Coach and parent concussion education programs are essential for the prevention, diagnosis, management, and return to play of youth athletes. This systematic review examined the content and efficacy (changes in knowledge, impact on concussion incidence) of concussion education programs for coaches and parents of youth and high school athletes. Six databases were searched: SPORTDiscus, Academic Search Premiere, CINAHL, PsycINFO, PubMed, and Google Scholar. Studies evaluated the use and/or efficacy of concussion education programs among coaches or parents of youth athletes. A total of 13 articles (out of 1553 articles) met selection criteria. Although different concussion education programs exist, only three have been evaluated in the literature: ACTive Athletic Concussion Training™, USA Football's Heads Up Football, and the Center for Disease Control and Prevention's HEADS UP. These programs are well liked among coaches and parents and the suggested practices are easily implemented by coaches. These programs increased concussion knowledge among coaches and parents and promoted behavioral changes among coaches to reduce the concussion risk in high school sports. Few studies have assessed the efficacy of concussion education programs on youth athlete health outcomes. No studies included a longitudinal follow up to determine the degree of knowledge retention following the intervention. While online educational programs are sufficient to improve coach knowledge, in-person training may be a more effective educational tool for reducing the incidence of youth sport concussion. Future studies addressing the efficacy of concussion education programs should include a longitudinal follow up to assess knowledge retention and fidelity.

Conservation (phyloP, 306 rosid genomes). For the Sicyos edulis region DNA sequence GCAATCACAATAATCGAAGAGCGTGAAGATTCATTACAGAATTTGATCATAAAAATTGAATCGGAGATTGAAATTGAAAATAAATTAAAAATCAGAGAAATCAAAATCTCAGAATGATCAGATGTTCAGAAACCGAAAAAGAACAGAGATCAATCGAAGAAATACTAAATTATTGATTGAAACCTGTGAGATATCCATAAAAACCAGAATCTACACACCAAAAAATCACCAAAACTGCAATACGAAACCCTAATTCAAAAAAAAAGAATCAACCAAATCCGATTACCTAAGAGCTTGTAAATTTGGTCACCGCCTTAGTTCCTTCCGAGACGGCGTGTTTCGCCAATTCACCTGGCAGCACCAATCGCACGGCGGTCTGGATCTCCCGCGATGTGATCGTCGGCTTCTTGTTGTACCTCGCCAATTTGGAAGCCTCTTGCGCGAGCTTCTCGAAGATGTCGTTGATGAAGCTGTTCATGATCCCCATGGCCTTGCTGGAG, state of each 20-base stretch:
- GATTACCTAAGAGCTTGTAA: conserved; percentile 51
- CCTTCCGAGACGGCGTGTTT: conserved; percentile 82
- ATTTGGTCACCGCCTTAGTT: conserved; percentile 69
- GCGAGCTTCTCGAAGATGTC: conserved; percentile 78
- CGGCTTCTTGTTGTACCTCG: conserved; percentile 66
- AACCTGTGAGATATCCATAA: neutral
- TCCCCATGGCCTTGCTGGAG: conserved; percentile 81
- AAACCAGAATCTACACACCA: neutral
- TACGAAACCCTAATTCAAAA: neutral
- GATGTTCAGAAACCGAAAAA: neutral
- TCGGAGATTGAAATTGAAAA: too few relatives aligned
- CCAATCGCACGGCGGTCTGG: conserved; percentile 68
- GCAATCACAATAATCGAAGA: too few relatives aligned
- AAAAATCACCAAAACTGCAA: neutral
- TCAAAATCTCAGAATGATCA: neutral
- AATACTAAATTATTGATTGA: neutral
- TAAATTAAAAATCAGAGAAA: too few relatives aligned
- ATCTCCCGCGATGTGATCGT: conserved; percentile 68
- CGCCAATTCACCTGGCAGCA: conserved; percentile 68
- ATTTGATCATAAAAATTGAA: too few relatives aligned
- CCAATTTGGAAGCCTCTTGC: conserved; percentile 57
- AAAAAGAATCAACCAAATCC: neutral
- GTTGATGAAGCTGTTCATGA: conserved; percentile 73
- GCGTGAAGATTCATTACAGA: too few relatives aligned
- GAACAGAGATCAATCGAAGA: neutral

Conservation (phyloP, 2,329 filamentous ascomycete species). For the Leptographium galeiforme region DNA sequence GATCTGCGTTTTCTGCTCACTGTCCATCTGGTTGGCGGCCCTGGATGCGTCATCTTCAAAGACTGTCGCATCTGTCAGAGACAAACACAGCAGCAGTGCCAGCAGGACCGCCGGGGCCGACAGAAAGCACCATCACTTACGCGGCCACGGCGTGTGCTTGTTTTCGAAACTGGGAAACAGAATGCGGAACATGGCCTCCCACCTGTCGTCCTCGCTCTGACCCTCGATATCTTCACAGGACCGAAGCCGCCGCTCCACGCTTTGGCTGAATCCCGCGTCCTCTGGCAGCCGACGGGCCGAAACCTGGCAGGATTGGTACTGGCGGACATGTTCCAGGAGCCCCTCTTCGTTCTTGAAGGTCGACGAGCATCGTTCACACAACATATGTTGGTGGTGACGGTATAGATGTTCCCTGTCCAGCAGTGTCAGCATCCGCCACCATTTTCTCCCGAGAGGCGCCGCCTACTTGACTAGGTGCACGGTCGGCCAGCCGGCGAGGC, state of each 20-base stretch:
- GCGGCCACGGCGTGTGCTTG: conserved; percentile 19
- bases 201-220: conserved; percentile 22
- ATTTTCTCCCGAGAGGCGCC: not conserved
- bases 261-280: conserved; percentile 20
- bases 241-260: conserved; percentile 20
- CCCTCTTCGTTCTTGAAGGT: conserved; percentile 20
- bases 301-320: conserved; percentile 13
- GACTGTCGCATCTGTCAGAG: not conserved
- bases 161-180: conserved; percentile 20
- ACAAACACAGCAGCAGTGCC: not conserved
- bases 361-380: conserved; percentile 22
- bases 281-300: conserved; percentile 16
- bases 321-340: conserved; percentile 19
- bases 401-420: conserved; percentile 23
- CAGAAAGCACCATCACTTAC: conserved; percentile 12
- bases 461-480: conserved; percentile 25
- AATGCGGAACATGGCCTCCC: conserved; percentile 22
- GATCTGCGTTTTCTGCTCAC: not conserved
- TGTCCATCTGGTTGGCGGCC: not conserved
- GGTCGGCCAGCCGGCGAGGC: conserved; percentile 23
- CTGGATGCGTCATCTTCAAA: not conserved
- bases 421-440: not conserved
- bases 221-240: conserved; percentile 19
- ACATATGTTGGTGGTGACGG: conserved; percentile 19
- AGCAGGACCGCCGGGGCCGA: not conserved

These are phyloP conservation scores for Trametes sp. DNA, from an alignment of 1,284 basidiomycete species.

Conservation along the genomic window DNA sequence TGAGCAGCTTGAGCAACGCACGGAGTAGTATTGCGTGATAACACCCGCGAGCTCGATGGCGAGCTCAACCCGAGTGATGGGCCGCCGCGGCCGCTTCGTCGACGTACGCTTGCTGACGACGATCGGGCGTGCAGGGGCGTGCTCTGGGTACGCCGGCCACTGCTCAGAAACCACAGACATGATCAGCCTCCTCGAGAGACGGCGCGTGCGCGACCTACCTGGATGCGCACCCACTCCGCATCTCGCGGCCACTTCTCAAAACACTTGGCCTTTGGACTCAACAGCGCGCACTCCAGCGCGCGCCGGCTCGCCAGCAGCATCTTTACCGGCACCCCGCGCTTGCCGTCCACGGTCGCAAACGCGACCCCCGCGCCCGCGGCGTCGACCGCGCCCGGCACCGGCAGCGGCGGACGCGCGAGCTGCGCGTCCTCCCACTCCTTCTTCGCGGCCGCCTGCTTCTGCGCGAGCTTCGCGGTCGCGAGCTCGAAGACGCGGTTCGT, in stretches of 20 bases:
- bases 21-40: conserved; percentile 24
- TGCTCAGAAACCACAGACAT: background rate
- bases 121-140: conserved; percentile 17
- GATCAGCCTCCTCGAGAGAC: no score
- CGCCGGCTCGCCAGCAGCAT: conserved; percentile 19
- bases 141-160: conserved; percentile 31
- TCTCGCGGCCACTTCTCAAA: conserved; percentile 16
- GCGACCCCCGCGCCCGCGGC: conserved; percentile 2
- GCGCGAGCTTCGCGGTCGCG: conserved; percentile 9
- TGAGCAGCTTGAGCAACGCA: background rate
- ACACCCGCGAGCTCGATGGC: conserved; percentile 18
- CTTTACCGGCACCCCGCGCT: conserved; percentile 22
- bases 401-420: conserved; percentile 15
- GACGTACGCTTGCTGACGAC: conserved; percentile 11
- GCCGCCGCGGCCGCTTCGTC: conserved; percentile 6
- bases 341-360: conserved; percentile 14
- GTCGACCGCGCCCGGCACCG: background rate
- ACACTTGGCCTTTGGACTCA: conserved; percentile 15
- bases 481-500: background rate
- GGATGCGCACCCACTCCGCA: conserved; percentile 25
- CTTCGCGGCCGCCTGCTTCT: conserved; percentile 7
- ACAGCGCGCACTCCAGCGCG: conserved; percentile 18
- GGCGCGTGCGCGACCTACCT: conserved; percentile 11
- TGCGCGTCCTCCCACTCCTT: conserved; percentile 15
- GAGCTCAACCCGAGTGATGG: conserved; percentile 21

Keywords: adolescent; children; injury prevention; knowledge transfer; knowledge translation; program evaluation.